If a society organised primarily around profit has no mechanism to recognise simple solutions that improve the prospects of survival of the species, it raises questions as to our long term future in a world where so much of life is organised solely round the concept of profit.

Even the argument that we will just revert to hunter gatherers is less certain as we change the ecology of the planet.

arnoud said...

Great work! It is mind-boggling that society, so far, has ignored these findings. While patients and governments keep talking about reducing health care costs, some answers seem available (but ignored)...

Just wondering: with dietary variation between cultures, it might be possible to look further at dental health vs diet. For example, based on the levels of vitamin consumption (K2), it would be reasonable to expect lower incidence of dental disease in Japan?

StephenB said...

I can verify that, for me, supplementing with K2-MK4 makes my skin noticeably softer and my teeth plaque free. I'm actually looking forward to my next dental visit; I can't wait to see if they notice.

I wonder if K2-MK7 would produce the same effect?


homertobias said...

Complex process here. It would be nice to move into the post flouride era and into adult teeth and differentiate between caries and gum disease. It would be nice to move into enamel remineralization instead of dentin remineralization for true primary prevention. Theres alot of literature linking calcium, phosphorous, and fluoride availability in dental biofilm with caries protection. This is somewhat dependent on D,K2, as we all know but also on hydroxyappetite (back to phytic acid) and also some very interesting work on different strains of lactobacillus (lactobacillus casei count positively associated with caries), Lactobacillus ramsus gg inhibiting the growth of streptococcus mutans, the primary bacterial cause of dental caries. Ferment your yogurt = less caries.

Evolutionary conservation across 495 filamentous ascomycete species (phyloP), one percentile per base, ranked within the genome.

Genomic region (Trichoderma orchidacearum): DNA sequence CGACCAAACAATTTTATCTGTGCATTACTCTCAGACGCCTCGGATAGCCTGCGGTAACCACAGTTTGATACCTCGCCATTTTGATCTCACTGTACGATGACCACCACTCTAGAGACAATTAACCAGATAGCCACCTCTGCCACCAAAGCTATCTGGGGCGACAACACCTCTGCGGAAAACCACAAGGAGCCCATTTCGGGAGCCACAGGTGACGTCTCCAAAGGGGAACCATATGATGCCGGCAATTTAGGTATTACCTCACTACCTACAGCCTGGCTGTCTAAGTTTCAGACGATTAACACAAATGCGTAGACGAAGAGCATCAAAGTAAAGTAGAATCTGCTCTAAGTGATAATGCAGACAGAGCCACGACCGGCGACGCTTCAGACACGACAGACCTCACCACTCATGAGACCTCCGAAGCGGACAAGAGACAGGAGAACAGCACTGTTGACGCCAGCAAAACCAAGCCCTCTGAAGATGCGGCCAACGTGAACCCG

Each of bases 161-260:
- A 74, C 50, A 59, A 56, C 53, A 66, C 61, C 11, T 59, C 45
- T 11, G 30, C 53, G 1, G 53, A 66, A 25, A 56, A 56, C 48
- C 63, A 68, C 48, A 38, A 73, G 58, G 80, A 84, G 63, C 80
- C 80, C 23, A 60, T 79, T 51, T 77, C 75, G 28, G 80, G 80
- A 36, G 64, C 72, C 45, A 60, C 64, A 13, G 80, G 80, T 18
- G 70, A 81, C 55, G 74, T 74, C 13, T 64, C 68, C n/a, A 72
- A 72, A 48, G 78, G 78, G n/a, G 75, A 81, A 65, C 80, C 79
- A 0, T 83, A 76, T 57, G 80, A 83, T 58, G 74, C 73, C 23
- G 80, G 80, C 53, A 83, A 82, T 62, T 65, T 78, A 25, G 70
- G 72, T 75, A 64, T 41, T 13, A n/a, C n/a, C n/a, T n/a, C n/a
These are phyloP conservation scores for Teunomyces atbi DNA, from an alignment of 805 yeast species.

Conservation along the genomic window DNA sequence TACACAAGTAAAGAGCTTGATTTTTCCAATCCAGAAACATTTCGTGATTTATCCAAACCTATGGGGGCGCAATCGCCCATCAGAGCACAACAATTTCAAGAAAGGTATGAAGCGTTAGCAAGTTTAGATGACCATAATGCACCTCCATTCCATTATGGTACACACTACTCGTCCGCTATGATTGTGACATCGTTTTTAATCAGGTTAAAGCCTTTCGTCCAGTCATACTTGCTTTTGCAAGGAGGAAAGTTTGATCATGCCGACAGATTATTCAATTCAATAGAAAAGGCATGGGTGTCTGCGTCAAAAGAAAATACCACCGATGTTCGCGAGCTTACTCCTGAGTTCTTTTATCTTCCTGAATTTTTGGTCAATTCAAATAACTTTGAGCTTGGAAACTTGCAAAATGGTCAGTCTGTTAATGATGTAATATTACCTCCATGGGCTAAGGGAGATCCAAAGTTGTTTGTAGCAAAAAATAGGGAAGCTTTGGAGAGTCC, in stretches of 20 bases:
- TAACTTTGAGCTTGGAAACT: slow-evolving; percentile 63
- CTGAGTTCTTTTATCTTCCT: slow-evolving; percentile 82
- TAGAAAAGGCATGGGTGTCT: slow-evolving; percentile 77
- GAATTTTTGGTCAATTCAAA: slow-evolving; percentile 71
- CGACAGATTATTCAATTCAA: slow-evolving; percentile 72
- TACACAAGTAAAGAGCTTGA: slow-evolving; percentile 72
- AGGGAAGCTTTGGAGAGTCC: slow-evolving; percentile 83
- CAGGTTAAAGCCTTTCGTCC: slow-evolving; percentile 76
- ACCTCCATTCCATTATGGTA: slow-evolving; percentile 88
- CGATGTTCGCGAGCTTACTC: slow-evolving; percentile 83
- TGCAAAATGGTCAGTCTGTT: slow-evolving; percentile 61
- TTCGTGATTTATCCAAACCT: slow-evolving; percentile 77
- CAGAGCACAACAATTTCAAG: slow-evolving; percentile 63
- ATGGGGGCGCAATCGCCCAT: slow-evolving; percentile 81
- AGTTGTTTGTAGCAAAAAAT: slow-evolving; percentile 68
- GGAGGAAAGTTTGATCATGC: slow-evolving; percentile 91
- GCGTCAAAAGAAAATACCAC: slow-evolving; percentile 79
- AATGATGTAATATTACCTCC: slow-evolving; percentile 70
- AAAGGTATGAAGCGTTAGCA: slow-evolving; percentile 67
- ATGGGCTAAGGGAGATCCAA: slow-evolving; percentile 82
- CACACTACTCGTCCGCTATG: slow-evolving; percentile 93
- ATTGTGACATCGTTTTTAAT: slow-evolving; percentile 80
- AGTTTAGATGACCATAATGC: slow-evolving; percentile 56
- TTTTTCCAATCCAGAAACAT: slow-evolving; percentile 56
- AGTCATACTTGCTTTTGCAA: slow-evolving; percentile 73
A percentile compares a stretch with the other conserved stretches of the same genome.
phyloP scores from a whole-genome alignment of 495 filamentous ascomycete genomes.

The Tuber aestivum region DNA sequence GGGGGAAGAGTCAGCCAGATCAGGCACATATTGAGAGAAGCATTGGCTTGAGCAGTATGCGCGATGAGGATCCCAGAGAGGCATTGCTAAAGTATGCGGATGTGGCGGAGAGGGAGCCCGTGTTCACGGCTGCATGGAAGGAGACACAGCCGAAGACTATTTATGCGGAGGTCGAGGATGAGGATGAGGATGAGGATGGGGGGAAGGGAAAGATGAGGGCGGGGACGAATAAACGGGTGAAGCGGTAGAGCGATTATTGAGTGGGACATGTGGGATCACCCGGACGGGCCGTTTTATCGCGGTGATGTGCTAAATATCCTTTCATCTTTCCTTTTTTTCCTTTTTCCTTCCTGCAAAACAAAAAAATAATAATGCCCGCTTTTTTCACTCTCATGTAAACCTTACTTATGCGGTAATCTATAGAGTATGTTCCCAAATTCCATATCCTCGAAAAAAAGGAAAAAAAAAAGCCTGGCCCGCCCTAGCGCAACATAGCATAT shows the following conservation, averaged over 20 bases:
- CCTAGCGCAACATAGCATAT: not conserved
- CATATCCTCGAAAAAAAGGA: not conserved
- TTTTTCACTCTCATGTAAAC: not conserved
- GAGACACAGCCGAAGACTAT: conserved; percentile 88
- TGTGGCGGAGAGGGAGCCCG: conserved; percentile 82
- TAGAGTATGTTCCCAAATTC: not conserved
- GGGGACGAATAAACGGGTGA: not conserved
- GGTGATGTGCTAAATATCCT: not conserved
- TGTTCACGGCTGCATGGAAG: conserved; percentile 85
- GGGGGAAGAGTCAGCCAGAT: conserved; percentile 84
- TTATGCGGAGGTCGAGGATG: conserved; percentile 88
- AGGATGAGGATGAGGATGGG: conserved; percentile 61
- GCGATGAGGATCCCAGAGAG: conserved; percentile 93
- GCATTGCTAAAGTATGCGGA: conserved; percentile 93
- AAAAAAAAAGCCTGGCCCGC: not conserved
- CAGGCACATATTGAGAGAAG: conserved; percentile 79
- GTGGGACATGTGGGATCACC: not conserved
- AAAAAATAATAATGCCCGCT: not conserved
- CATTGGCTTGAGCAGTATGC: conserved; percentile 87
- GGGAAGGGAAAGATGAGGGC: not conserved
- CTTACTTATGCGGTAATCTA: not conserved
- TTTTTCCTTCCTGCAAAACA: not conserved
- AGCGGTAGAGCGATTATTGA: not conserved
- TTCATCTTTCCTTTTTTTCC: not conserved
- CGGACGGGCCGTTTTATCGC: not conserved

Aaron Blaisdell said...


Could you please provide the references for the different effects of the bacteria strains you mention on dental health?

Drs. Cynthia and David said...

Since going low carb, my dentist raves about how great my teeth and gums are. He says you can tell from my gums that I am in "perfect health." Not that I necessarily believe him, but he pointed out some kind of dimpling in the gum tissue that he says is associated with health (as opposed to inflamed gums, presumably). Ever heard of that? I also notice huge amounts of calcium deposits on the night guard I wear at night- it's precipitating out of the saliva. I never realized there was so much calcium dissolved in saliva.

The publication C&ENews (for ACS members and in your library) has several articles in 2008 about dentin repair, talking about the collagen fibrils and hydroxyapatite crystals embedded in the fibrils, and how an acidic environment erodes the dentin faster than it can be rebuilt. Unfortunatly, once the collagen fibrils collapse, it can't be repaired, and so of course there is still a need for some way to repair the damage for those of us with accumulated damage. But it's clear that tooth decay is not an inevitable process- rather, the state of dentin and enamel is an equilibrium process, and we benefit from shifting the equilibrium toward redeposition of calcium.